"There aren't words in the English language to describe the level of relief and elation experienced by the Thomas family," said Jason Whatley, the attorney for the girl's family. "Now begins another hard chapter, but for now, we celebrate."
Cummins and the girl disappeared March 13 as a police investigation into their relationship was heating up.
A high school health sciences teacher in the Tennessee town of Culleoka, Cummins had been suspended in February, less than a month after a student reported seeing him and the 15-year-old kissing in a classroom.
Surveillance video showed the pair at a Walmart in Oklahoma City on March 15. Cummins and the teen also visited a Walmart in the Oklahoma Panhandle city of Guymon on March 16, and he rented a one-bed motel room in Guymon on March 16 and 17, a criminal complaint filed in federal court Thursday alleges.
After that, the trail appears to have gone cold.
The complaint alleges Cummins left a note for his wife on March 13 saying he was leaving for a while to "clear his head." He took out a $4,500 loan and picked up two prescription refills of Cialis, an erectile dysfunction drug, the complaint says. His wife reported that two handguns and some clothes and toiletries were missing from their home.
After the capture, Cummins was charged with one federal count of transportation of a minor across state lines for the purpose of criminal sexual intercourse, said Jack Smith, acting US attorney for Middle District of Tennessee. The charge carries a minimum of 10 years.
He also faces state charges of sexual contact with a minor and aggravated kidnapping, the Tennessee Bureau of Investigation said last month.
'Our goal is to seclude (her) with her family'
The girl was in federal custody and arrangements were being made for her return home. Whatley, the attorney for the girl's father, said her immediate future wasn't clear.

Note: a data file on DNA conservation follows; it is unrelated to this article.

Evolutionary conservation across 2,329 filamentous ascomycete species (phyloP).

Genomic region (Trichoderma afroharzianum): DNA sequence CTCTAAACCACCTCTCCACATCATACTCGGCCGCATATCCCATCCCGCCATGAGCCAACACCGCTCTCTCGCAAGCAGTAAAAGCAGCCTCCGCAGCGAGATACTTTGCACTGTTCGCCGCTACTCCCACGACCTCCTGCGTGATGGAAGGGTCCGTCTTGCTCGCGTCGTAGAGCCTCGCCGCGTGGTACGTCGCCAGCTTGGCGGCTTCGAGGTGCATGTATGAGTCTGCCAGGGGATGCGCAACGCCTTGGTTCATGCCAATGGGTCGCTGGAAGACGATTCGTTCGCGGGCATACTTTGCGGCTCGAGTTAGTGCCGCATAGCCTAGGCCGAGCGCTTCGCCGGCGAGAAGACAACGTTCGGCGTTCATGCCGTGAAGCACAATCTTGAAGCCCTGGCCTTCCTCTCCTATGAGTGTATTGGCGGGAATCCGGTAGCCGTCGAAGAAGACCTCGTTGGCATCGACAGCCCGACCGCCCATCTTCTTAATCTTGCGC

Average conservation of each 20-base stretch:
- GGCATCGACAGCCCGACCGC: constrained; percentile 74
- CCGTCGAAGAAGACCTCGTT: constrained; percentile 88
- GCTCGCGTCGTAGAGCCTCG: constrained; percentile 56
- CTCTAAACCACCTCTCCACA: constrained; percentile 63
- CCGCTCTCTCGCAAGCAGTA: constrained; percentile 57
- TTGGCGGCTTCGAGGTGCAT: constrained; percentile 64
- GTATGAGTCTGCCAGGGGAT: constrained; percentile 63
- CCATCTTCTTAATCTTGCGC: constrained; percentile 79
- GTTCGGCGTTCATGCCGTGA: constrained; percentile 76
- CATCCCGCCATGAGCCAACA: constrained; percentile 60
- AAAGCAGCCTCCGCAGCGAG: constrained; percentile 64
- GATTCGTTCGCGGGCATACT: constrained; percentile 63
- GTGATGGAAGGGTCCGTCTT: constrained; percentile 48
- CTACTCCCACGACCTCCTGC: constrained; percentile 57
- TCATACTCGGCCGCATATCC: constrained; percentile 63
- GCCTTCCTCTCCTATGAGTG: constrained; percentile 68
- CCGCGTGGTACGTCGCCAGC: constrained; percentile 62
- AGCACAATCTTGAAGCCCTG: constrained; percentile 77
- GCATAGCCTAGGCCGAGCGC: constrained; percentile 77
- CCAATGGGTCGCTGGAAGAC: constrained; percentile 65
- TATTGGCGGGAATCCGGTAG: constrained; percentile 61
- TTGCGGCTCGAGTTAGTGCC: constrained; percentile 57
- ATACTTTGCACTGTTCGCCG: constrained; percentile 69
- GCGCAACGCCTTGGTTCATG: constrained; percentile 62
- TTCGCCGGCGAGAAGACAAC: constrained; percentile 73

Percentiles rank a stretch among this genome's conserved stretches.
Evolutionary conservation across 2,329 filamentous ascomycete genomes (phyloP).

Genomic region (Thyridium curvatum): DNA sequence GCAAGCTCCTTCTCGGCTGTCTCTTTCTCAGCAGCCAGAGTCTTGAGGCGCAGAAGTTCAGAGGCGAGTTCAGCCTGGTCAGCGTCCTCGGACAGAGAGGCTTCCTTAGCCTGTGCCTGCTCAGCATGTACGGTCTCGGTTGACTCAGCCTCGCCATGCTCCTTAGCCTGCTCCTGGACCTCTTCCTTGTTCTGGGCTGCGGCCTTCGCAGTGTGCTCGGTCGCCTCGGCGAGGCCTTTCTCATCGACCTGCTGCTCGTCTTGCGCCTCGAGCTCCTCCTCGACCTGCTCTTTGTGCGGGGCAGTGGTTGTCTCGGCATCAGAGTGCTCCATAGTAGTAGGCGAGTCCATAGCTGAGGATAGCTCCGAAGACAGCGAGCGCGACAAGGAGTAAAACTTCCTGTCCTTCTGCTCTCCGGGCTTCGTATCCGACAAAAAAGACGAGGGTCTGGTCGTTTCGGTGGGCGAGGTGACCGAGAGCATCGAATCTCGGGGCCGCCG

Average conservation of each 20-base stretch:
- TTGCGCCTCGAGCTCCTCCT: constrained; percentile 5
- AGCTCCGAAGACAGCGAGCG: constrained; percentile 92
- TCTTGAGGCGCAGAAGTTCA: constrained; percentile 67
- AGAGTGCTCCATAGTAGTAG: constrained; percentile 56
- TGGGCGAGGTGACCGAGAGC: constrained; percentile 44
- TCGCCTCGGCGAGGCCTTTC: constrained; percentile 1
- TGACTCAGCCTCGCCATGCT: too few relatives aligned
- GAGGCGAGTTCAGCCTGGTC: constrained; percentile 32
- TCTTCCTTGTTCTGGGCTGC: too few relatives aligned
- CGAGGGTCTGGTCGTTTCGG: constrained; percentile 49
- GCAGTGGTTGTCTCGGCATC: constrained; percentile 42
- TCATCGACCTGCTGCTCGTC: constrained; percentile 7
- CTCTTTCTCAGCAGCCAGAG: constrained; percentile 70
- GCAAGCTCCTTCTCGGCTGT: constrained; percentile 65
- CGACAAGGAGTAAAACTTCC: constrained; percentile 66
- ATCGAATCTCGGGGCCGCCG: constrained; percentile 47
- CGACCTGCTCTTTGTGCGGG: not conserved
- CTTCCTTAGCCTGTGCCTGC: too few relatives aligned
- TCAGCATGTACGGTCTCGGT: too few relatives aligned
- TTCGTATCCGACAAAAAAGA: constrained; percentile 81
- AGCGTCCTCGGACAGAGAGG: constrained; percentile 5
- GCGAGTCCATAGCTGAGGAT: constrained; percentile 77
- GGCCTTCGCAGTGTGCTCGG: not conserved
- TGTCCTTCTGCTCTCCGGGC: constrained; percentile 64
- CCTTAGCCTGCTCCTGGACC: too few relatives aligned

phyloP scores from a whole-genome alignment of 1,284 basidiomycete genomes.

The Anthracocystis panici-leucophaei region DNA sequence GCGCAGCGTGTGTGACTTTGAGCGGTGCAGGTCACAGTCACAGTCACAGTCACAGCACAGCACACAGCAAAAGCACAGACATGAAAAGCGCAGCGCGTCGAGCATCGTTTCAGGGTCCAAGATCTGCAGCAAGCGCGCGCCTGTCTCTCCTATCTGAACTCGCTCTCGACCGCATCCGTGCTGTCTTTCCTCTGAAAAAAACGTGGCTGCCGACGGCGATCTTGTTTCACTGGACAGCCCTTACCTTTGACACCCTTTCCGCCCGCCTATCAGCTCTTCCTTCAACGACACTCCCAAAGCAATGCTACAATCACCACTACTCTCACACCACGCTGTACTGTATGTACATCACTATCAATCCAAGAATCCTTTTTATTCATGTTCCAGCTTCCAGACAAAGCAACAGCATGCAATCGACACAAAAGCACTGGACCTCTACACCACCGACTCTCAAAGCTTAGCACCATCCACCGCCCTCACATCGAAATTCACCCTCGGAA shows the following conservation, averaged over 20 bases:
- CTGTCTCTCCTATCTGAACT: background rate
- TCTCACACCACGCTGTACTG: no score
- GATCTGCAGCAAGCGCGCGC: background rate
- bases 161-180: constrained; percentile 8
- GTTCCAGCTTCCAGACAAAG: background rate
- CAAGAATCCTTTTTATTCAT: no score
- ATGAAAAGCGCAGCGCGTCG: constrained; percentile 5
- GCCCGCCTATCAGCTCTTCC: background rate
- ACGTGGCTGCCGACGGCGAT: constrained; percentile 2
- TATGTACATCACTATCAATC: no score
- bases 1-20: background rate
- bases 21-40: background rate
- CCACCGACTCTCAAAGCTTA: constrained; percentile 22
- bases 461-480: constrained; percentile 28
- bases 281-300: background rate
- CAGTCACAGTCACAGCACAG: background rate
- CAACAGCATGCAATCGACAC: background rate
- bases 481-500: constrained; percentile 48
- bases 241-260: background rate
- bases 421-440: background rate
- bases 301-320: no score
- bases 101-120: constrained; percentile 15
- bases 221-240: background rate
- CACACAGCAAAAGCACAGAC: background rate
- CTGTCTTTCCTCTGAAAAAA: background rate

"Obviously, our goal is to seclude (her) with her family," Whatley said. "We have mental health people that are engaged actively in this case that are going to be working with her for her best interests.
"We are following their recommendations completely, and so we are waiting on further instructions from them."
Gilley described her condition as alternating between "stoic" and "emotional," understandable given the circumstances, he said.
"It was a very traumatic experience for her. Her mood was very alternating," he said. "The two obviously have a relationship ... her response to us and to law enforcement escalated up and down."
Estranged wife speaks out
Cummins' estranged wife, Jill Cummins, was "very emotional" when she learned both were found safe, her attorney, Michael Cox, said.
"She is excited that they were found and nobody was hurt," Cox said. "She has not spoken to Tad."
Jill Cummins had already filed for divorce, saying she felt betrayed by her husband. She had no idea why her husband went to northern California.
"This is not somewhere they had frequently visited," her attorney said. "I'm not aware that they had ever been there."